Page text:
The Committee on Fuel Poverty has published a proposal for a £1.08 billion Treasury-funded household energy efficiency programme ‘Challenge Fund’.
This follows, the CFP’s Third Annual Report, which stated that current resource, programmes and policies were insufficient in meeting the Government’s fuel poverty target and corresponding milestones. It is estimated that by 2020 just over half of properties with an Energy Performance Certificate (EPC) of Band F or G, will have been upgraded and therefore leave a significant proportion of fuel poor households living in inadequate homes.
The proposed Challenge Fund would run from April 2020 to April 2022 and would complement the Energy Company Obligation (ECO) and the Private Rented Regulations (PRS) requiring landlords to bring properties up to a minimum of a Band E. The fund would be primarily targeted to deliver energy efficiency improvements in private sector properties, which equate to half of all fuel poor F and G homes. Households living in a Band E property will also be able to receive support in cases where ECO is not a suitable intervention. The fund would:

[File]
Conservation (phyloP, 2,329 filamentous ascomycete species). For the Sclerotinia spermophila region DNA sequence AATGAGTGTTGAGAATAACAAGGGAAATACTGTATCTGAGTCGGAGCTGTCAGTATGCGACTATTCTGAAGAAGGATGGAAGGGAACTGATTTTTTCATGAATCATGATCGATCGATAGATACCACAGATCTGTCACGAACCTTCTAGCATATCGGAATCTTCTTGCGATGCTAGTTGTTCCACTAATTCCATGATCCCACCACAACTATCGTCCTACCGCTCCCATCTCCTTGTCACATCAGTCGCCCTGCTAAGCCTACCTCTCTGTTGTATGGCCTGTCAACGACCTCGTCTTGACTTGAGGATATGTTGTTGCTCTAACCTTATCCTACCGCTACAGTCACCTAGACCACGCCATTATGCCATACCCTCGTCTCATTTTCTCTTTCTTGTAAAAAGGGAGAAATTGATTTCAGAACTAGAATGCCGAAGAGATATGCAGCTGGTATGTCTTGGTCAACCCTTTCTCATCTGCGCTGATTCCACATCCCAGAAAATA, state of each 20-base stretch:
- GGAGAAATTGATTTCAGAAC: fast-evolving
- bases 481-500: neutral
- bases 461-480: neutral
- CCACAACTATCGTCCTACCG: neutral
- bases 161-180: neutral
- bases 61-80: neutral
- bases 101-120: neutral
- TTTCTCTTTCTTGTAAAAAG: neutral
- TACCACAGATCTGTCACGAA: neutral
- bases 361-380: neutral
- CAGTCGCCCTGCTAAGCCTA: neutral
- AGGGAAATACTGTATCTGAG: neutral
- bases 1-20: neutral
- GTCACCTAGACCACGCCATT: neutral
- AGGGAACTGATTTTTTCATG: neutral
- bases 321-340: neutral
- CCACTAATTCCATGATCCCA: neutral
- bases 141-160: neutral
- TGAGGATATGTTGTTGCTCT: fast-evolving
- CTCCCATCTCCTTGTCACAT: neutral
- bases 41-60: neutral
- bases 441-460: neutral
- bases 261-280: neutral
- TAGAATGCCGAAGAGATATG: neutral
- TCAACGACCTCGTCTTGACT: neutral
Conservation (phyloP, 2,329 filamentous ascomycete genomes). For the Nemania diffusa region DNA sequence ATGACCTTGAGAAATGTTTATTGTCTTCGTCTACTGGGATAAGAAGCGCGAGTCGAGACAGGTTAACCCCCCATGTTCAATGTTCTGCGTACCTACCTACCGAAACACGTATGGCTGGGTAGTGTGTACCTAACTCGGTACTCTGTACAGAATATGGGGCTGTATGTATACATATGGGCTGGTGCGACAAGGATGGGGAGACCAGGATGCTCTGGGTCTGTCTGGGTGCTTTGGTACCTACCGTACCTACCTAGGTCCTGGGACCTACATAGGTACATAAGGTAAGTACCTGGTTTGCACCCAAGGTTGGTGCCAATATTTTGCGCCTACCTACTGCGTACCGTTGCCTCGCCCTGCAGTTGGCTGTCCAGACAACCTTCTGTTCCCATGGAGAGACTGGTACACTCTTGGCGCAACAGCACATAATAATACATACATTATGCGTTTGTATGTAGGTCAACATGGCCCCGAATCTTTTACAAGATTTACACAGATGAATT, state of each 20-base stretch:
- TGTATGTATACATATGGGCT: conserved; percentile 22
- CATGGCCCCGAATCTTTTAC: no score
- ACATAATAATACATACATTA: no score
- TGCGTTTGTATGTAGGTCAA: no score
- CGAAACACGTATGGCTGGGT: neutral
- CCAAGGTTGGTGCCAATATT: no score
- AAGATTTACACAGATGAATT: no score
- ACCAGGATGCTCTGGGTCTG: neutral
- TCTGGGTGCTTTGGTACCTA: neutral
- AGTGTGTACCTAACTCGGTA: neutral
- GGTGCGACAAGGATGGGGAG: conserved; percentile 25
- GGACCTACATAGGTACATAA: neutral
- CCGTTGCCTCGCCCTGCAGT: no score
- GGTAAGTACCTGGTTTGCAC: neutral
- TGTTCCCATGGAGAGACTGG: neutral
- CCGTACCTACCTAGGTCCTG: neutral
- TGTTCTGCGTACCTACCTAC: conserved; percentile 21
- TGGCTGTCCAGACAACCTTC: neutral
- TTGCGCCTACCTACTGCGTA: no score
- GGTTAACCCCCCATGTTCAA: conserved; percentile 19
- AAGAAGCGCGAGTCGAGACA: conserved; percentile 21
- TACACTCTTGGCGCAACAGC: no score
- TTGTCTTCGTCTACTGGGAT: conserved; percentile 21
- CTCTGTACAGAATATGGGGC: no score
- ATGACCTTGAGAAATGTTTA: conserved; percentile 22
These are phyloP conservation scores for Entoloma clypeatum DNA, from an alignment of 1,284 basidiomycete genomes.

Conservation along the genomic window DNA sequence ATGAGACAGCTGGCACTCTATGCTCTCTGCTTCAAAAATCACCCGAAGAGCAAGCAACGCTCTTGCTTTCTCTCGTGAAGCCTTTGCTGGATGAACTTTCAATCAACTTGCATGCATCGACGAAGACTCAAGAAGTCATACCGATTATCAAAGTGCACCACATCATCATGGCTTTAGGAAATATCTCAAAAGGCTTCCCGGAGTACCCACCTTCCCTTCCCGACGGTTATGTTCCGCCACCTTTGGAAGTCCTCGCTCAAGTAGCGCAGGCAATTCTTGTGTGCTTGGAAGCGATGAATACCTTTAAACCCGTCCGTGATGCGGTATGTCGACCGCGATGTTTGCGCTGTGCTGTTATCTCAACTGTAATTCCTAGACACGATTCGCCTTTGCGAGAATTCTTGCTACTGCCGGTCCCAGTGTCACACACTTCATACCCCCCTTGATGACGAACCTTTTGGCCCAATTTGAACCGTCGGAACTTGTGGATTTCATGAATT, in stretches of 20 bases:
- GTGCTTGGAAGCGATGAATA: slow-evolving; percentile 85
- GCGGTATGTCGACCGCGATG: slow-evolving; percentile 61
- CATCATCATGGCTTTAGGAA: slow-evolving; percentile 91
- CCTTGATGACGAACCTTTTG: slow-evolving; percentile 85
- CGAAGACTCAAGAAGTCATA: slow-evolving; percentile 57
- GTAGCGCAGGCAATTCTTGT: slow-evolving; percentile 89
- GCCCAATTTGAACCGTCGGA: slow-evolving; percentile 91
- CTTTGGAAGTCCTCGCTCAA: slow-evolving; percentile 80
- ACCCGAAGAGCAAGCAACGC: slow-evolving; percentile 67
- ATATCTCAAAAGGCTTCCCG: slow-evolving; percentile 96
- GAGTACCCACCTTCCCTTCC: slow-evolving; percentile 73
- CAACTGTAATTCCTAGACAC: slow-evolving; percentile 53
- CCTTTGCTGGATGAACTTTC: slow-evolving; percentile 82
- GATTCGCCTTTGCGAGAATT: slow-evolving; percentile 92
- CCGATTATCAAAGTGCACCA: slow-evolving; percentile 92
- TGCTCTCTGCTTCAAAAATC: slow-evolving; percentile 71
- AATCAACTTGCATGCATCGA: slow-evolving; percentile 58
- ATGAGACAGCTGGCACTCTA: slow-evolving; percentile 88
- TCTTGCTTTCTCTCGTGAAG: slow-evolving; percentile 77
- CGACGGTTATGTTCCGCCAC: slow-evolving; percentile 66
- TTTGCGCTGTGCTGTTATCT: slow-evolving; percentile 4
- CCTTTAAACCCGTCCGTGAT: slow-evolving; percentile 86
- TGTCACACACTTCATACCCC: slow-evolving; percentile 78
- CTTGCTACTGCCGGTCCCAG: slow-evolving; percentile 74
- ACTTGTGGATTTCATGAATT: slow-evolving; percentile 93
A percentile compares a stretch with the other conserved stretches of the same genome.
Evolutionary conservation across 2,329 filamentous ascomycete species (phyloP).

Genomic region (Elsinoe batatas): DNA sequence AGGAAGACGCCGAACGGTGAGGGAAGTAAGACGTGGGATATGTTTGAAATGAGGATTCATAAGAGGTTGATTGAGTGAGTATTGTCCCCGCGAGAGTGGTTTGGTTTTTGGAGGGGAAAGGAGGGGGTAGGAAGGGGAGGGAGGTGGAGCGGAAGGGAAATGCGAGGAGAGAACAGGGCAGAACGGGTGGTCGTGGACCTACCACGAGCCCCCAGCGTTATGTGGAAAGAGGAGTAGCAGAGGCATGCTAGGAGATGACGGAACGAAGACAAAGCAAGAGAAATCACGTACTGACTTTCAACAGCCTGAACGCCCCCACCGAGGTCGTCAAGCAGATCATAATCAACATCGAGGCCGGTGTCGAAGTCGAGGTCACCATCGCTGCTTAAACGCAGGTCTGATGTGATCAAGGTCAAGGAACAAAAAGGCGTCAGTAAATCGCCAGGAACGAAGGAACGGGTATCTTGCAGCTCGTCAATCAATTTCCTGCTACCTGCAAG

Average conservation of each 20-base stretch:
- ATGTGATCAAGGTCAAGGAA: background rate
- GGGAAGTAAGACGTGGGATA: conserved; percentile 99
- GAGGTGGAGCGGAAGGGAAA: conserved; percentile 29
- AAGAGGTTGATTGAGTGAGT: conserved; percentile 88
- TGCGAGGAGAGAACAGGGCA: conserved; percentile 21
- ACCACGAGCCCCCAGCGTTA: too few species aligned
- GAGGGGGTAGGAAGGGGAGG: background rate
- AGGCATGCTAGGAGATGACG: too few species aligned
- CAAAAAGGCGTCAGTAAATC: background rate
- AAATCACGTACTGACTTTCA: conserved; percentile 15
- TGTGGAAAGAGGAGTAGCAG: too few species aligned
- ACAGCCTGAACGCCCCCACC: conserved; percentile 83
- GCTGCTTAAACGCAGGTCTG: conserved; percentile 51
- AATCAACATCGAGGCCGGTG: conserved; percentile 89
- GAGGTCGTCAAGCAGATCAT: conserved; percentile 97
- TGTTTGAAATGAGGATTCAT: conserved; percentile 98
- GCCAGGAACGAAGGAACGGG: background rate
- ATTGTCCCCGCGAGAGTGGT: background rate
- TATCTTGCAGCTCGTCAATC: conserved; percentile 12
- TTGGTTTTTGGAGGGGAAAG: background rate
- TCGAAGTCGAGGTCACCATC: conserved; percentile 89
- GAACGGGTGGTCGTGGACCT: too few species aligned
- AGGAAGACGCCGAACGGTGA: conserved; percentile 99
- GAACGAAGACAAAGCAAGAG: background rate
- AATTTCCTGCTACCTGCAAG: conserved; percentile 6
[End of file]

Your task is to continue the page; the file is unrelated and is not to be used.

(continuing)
Assist in meeting Government targets in improving energy efficiency of domestic properties.
Identify opportunities and choices for future energy efficiency programmes.
Encourage innovation in technology and delivery.
Develop new proxies for targeting fuel poverty using data sharing powers under the Digital Economy Act. This in turn would reduce the cost of energy efficiency programmes.
2.53 million households in England are in fuel poverty. This equates to 10.9% of all households and represents a 0.2% decrease since 2016 (2.55 million).
The average fuel poverty gap, which is the amount of money a household would need to heat their home to an adequate temperature and remain above the poverty line, is £321. This is down from £333 in 2016.
Fuel poverty is highest in the private rented sector (19.4%)
Single parents are the highest proportion of households in fuel poverty (25.4%) with a fuel poverty gap of approximately £315.